The op-ed author-geologist did not focus direct criticism on food production aquaculture.  Never-the-less, his criticisms of “hatchery fish” apply to all propagated fish.  Their presumed effects on wild fish populations should be noted.  Not all fish reared by commercial fish farmers end up on dinner tables.  Some are sold to owners of private ponds and some go to resource management agencies. A few escape and become part of the free-ranging wild population.  Opponents of aquaculture tend to be “equal opportunity critics”. The same criticisms of the fish produced in publicly owned hatcheries are applied to private commercial operations.

“Hatchery bashers”, including the op-ed author, believe that “hatchery fish” are innately inferior; the inevitable consequences of being reared in a hatchery.  Some geneticists and many ‘would be’ geneticists believe that the absence of survival pressures in hatcheries lead to losses of critically important genetic characteristics. Modern molecular procedures have even demonstrated that there are detectable genetic differences between “wild” fish and their hatchery siblings.  However, these “differences” have not been shown to be important.  The genetic constitutions of all living creatures contain large amounts of “non-coding” genetic material.  These differences are often called “genetic noise” because they do not relate to differences in appearance, behavior, and survival.  In addition apparent differences can be caused by differences in rearing conditions and feed composition that have nothing to do with genetics.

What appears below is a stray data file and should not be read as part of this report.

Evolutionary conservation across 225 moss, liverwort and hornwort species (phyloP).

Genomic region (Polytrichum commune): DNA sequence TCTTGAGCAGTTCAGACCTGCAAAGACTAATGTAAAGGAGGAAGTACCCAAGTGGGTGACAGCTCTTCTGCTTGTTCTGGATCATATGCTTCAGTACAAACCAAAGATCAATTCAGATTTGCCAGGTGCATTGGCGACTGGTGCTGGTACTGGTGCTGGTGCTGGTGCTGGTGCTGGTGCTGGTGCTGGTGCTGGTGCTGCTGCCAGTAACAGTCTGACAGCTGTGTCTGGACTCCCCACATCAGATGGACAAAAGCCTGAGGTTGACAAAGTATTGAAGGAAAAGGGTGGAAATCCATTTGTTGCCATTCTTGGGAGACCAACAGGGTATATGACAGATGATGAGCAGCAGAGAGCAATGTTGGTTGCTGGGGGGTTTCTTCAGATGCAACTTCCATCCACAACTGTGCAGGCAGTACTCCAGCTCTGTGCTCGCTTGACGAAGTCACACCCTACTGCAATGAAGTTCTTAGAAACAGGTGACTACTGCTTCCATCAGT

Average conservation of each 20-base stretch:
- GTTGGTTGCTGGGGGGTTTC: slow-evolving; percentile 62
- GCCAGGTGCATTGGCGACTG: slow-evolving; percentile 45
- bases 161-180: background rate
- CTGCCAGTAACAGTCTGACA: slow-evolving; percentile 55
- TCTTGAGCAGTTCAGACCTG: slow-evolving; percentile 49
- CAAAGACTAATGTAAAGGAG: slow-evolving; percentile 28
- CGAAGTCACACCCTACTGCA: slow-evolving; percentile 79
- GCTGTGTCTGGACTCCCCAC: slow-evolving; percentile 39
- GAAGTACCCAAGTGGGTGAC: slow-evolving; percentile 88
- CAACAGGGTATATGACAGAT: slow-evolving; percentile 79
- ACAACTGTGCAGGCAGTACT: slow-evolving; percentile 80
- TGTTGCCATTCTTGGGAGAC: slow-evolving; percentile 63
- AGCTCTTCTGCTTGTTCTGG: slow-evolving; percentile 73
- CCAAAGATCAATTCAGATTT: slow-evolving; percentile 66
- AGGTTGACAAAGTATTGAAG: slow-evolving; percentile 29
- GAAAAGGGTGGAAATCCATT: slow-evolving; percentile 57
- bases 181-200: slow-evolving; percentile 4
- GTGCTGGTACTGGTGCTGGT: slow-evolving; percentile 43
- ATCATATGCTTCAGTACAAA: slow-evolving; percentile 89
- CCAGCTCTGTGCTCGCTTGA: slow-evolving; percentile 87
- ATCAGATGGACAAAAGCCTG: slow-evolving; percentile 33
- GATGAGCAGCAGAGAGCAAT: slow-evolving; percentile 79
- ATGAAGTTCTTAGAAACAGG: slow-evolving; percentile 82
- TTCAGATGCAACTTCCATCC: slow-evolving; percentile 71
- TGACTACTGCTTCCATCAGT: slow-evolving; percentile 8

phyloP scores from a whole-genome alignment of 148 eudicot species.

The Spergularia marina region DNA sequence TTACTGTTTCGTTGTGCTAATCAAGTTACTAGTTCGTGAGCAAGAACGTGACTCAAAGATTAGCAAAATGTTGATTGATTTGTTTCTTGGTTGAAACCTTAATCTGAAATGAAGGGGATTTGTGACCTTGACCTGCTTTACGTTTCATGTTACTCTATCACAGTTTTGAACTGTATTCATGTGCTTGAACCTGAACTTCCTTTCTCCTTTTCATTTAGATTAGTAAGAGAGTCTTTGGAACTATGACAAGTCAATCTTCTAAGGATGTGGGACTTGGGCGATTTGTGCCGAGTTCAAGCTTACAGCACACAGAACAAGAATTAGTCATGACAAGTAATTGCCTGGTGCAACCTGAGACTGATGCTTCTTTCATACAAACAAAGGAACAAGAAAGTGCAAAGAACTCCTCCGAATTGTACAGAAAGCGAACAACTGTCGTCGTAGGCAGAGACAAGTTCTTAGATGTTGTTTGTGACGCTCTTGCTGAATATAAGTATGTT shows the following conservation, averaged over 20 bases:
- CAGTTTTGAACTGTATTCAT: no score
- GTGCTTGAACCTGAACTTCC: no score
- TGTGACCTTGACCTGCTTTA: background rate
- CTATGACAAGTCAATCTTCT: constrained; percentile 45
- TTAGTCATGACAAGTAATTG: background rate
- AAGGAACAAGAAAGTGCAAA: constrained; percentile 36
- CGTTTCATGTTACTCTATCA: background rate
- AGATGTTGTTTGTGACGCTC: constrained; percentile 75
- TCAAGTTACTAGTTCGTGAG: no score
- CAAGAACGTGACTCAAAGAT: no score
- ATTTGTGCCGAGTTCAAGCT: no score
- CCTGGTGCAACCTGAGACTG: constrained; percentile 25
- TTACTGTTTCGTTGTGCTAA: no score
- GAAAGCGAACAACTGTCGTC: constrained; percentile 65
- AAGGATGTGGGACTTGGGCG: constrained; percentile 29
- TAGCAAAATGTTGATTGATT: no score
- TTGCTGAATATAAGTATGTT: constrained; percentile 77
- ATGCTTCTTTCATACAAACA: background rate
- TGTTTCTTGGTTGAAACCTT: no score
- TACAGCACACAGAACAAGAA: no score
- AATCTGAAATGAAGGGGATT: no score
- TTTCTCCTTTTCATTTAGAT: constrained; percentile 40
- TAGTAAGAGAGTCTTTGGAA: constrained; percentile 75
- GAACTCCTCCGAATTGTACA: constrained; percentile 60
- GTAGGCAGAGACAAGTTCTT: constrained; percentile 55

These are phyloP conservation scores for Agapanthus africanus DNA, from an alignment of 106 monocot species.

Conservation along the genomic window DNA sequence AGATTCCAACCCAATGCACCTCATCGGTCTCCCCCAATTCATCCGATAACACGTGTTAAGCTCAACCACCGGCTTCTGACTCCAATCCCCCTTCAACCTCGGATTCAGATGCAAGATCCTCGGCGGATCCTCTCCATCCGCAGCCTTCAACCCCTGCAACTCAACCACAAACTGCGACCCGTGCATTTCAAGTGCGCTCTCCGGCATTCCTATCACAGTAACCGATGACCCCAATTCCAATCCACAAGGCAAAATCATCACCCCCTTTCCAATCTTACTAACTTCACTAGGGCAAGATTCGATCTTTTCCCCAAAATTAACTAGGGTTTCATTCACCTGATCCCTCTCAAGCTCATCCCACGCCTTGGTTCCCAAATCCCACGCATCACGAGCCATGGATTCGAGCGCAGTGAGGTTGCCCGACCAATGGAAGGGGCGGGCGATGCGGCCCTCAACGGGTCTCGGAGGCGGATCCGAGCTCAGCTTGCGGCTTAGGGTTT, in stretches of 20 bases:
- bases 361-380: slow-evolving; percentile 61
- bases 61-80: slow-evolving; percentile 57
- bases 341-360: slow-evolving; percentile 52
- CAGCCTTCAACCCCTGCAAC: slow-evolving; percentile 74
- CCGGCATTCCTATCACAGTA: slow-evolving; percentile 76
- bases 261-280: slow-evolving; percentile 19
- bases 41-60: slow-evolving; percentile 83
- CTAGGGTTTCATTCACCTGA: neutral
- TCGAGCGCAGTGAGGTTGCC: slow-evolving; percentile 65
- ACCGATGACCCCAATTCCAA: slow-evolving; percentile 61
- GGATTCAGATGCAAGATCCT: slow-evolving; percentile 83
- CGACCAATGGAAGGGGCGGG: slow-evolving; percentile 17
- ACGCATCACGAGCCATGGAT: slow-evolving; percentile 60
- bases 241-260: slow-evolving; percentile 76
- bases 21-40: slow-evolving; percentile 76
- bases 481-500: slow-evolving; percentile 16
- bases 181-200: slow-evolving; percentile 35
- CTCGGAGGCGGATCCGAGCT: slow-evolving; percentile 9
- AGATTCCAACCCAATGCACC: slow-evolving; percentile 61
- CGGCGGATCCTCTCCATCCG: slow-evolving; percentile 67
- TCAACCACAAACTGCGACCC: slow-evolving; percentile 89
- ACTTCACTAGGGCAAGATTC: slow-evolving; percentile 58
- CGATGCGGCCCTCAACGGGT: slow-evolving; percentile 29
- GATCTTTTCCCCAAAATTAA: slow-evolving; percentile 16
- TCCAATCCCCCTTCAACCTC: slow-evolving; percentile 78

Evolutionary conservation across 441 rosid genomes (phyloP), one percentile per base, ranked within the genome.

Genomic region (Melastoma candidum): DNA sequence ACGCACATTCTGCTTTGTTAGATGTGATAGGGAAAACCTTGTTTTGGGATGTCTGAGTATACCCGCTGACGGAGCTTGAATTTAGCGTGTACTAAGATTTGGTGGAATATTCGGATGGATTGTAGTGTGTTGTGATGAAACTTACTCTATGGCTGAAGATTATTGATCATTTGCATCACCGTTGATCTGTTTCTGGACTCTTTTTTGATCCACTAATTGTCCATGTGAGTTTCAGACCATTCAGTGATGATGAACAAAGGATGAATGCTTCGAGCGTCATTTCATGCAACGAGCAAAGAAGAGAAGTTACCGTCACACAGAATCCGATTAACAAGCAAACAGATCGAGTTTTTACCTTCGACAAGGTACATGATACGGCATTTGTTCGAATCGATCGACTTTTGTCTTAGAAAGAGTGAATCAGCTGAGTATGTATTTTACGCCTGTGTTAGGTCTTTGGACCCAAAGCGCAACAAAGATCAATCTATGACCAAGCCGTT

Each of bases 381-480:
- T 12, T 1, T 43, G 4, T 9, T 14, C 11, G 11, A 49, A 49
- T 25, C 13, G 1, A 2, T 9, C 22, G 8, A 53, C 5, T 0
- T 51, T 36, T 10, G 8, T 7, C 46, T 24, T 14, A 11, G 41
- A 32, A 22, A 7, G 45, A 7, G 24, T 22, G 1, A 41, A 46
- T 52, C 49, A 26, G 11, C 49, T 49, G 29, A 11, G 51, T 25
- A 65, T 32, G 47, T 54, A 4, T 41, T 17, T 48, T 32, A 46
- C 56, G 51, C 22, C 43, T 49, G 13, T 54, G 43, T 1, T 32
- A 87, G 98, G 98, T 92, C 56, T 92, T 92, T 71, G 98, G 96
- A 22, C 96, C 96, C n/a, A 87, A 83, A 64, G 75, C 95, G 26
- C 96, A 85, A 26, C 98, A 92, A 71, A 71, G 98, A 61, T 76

“Hatchery fish”, whether from public facilities or private farms, are also portrayed as carriers of numerous disease agents.  “Bashers” contend that all propagated fish are loaded with antibiotics.  They seem impervious to the fact that antibiotic use is very limited and tightly controlled.  I have shocked critics by pointing out that all common disease agents originated in wild fish populations, not hatcheries.  The crowded conditions of hatcheries may facilitate the spread of a disease, but the diseases do not originate in hatcheries.

Although the op-ed article in the New York Times focused on perceived problems related to fish populations that support recreational fisheries, critics of aquaculture claim similar problems related to aquaculture systems that produce food for human populations.  Aquaculturists must be aware of their critics and take continuous action to dispel the misguided criticisms by knowing what is being said and providing information about the quality of their products.

I suggest further that it is acceptable to even be a bit “snarky” when an opportunity presents itself.  We know the excellent quality of our products, but do our critics “know where their wild fish have been” and what they may have picked up in their travels.  Wild fish and the systems that produce them are not perfect.

We must not allow our critics to go unchallenged when they attempt to “share their ignorance.”

— John G. Nickum